Elephants are one of the top draws for zoos, which are the only places most of us get a chance to see the behemoths. But a new and controversial study in tomorrow's issue of Science suggests that captivity is so bad for female elephants' health and overall well-being that their life spans are less than half of those of protected populations in Africa and Asia. The data also indicate that captive-born Asian elephant calves are particularly likely to die young. The team has called for an end to zoos' acquisition of wild elephants and for limits on transfers of animals among zoos.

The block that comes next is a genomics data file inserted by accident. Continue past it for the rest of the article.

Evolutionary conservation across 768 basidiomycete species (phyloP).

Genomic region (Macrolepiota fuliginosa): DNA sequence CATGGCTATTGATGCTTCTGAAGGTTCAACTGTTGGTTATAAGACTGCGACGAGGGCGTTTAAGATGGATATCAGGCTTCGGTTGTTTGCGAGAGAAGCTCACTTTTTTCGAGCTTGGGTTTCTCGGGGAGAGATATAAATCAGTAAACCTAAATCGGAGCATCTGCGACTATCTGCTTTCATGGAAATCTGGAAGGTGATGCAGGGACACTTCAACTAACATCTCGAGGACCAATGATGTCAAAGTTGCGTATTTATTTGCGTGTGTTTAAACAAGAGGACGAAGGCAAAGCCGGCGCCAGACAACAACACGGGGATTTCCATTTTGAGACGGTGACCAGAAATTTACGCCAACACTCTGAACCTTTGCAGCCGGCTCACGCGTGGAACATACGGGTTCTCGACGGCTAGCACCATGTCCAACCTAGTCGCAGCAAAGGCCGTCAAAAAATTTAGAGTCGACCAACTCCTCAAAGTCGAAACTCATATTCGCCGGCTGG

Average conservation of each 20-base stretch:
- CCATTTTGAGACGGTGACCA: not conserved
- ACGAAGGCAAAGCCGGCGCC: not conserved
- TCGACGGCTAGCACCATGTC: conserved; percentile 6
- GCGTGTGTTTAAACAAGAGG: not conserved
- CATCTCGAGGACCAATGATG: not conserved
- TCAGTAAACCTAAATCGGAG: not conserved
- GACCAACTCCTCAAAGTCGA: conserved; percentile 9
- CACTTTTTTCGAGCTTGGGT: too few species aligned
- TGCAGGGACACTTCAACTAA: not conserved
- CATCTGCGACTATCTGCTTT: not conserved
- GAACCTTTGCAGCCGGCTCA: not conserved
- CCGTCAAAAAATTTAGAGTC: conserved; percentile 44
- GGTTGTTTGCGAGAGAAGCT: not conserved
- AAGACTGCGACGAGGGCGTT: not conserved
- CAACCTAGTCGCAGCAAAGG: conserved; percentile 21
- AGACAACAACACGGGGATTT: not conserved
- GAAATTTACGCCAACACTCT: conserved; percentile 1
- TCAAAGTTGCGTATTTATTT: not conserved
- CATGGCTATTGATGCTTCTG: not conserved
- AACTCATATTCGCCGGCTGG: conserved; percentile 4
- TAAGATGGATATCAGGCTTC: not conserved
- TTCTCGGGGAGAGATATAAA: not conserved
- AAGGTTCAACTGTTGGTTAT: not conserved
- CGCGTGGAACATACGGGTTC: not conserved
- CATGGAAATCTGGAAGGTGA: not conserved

Already concerned about their elephants, many zoos in the United States and Europe are expanding or building new enclosures, or even deciding against exhibiting the great beasts altogether. Studies in the wild have documented the importance of roaming and family ties for these animals, which zoos with limited space often cannot provide. A sign that the animals aren't thriving is that “zoos are not able to maintain their elephant populations without importing new, wild-caught animals,” says Ros Clubb, a wildlife biologist at England's Royal Society for the Prevention of Cruelty to Animals in London. Clubb and co-author, Georgia Mason, a behavioral biologist at the University of Guelph in Canada, published a pilot, non-peer-reviewed study on this issue 6 years ago. It was fiercely and “rightly” criticized, they say, for its small data set and poor statistics–problems they say they have corrected with the new report.